- France, c. 1899–1900
- Bronze frame
- Inv. 1263
Framed by two bronze serpents with gaping mouths and thin, erect bodies, the base of this mirror is formed by the coiled tails of the reptiles in a gesture that is highly characteristic of Art Nouveau taste. The symbolic theme of the serpent, associated with the female figure, is another constant element in Lalique’s work and is well represented in the Gulbenkian Collection, not only in jewellery pieces but also in a range of other objects.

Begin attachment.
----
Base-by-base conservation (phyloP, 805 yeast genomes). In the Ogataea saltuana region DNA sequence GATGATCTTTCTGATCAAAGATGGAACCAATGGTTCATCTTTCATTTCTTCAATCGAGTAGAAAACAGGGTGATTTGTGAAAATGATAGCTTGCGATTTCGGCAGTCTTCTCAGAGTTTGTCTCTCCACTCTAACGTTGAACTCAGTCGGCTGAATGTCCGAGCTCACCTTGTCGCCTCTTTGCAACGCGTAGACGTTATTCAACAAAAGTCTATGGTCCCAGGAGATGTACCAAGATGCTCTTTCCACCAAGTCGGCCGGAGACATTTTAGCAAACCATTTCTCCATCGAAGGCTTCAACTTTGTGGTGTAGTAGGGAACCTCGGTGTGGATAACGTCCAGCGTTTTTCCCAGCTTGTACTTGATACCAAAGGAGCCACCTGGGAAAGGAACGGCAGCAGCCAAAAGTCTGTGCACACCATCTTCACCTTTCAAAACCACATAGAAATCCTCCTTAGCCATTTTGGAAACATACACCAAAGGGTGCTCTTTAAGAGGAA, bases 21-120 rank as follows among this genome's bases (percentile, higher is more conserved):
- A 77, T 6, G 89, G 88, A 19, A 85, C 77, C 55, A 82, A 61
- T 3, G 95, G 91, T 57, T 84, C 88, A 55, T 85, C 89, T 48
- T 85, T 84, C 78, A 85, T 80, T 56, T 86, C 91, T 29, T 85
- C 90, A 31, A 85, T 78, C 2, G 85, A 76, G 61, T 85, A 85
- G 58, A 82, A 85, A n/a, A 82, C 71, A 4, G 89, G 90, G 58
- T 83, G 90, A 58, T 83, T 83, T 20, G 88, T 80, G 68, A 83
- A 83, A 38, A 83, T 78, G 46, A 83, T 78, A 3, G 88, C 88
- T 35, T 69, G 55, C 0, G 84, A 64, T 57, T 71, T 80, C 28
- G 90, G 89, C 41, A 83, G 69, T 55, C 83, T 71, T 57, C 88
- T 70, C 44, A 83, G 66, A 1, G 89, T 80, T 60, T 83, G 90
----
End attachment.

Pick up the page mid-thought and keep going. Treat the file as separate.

As a reproduction from a magazine of the period makes clear, this piece made a strong impression on visitors to the artist’s studio in his house on Cours-la-Reine. Later, it would come to form part of the bedroom furnishings in Calouste Gulbenkian’s Paris house.
Acquired by Calouste Gulbenkian from René Lalique, 1923.
Maria Fernanda Passos Leite, René Lalique at the Calouste Gulbenkian Museum. Lisbon/Milan: Calouste Gulbenkian Museum/Skira, 2008, pp. 106–7, cat. 60.